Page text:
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Issue Date: July 2015
Published Online: July 01, 2015
Updated: April 30, 2020
Evaluating the Impact of the Home Environment on Family Caregivers
Author Affiliations
  • Washington University School of Medicine
  • Washington University School of Medicine
  • Washington University School of Medicine
Article Information
Home Accessibility/Environmental Modification / Assessment/Measurement
Poster Session   |   July 01, 2015
Evaluating the Impact of the Home Environment on Family Caregivers
American Journal of Occupational Therapy, July 2015, Vol. 69, 6911500010. https://doi.org/10.5014/ajot.2015.69S1-PO2088
American Journal of Occupational Therapy, July 2015, Vol. 69, 6911500010. https://doi.org/10.5014/ajot.2015.69S1-PO2088
Abstract

Date Presented 4/16/2015

The In-Home Occupational Performance Evaluation for Providing Assistance is a reliable and valid tool to measure caregiver support, self-efficacy, and barriers in the environment. Researchers and clinicians can use this tool to guide and assess home modification interventions to support caregivers.

This project is significant in that it will maximize and maintain the ability of caregivers by promoting use of evidence-based interventions to reduce strain. An estimated 48 million adults have served as a caregiver for an adult relative or friend in the United States, saving the health care system an estimated $166 billion annually. Although caregiving can be rewarding, those under strain are at risk for negative consequences to participation and health. Emerging evidence shows that home modification interventions have the potential to improve care recipient function and to reduce caregiver strain. The developed evaluation will facilitate clinicians and research to extend occupational therapy interventions to this at-risk population. The innovation of this project is the development of a person–environment fit evaluation that includes client identification of priority activities, performance-based components, and measures of physical support and self-efficacy. Currently, assessments targeting caregivers lack quantifiable, objective measures addressing levels of support provided, relying on caregiver self-report. This evaluation fills this gap, offering quantifiable, objective measures of support provided in the home that allow the evaluator to observe and rate the level of physical assistance and to identify environmental barriers. This project provides clinicians and researchers with a psychometrically sound evaluation to quantify changes in levels of support provided and the self-efficacy of caregivers before and after home modification interventions.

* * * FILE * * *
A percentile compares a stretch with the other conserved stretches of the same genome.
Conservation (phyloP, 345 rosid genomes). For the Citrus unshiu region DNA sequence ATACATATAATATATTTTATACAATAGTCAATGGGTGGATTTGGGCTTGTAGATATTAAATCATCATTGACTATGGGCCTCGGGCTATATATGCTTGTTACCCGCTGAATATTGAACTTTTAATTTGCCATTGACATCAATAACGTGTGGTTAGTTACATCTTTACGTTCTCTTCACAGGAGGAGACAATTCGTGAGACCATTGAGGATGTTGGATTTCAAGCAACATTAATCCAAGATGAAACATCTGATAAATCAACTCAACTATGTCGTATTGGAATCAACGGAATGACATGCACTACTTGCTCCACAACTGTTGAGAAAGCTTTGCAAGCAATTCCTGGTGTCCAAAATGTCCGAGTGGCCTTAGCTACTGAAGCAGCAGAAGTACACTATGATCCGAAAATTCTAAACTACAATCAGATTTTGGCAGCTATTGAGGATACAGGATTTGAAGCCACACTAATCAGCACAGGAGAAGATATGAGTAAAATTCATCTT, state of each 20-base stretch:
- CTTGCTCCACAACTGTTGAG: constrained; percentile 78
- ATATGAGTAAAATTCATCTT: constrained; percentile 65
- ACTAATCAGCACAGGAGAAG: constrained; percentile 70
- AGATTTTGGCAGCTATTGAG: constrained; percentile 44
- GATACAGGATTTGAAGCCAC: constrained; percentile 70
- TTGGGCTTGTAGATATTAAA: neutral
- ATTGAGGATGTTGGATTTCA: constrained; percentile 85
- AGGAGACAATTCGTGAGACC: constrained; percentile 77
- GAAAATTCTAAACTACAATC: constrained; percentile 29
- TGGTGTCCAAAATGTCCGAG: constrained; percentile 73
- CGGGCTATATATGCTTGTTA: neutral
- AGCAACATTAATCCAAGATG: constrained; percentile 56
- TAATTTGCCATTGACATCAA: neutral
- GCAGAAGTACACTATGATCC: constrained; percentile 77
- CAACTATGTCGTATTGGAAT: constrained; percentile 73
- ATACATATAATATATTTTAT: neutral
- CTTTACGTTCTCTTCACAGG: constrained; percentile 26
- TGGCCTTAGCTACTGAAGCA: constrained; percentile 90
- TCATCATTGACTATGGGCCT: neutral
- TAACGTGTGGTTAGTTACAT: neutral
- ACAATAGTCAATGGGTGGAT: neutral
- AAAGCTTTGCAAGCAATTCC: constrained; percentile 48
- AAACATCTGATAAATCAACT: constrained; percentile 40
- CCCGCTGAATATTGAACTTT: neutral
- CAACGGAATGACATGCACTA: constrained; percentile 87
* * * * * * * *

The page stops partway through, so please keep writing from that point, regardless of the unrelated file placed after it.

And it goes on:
PURPOSE: In this study, we investigate the feasibility, validity, and interrater reliability of a new evaluation (In-Home Occupational Performance Evaluation for Providing Assistance; I–HOPE A) to guide measuring the impact of environmental barriers on caregiving.
BACKGROUND: Caregiving can be physically and emotionally taxing, placing caregivers at risk for negative health consequences. Home modifications can improve the functional abilities of people with disabilities and may reduce strain for caregivers. The impact that home modifications have on caregiving is understudied, with no assessments available to measure caregiving outcomes.
METHOD: A cross-sectional study of 31 caregivers assisting an adult family member with at least two activities of daily living (ADLs) was completed in St. Louis, Missouri. Two occupational therapists completed an in-home evaluation using the I–HOPE A. The I–HOPE A was examined for interrater reliability, internal consistency, and convergent validity. Descriptive statistics for environmental barriers were completed.
RESULTS: Subscale intraclass correlation coefficients (ICCs) ranged from .94 to 1.0, and internal consistency ranged from .82 to .90. The Self-Efficacy subscale was positively correlated with the Caregiving Inventory (r = .50, p = .01), Caregiving Mastery Scale (r = .38, p = .07), and Caregiver Competence Scale (r = .39, p = .04). The Functional Independence Measure (FIM) demonstrated negative correlations with the activity score (r = −.38, p = .03) and barrier severity score (r = −.34, p = .06), indicating that the number of caregiving activities and the severity of barriers are correlated with lower FIM scores. Common barriers include lack of hand support, type of transfer surface, and malfunctioning/lack of equipment.
CONCLUSION: Preliminary information indicates that the I–HOPE A is a psychometrically sound instrument. This study demonstrated excellent interrater reliability and good internal consistency for all subscales. The I–HOPE A has the potential to be used by researchers and clinicians for home modification interventions targeting caregivers.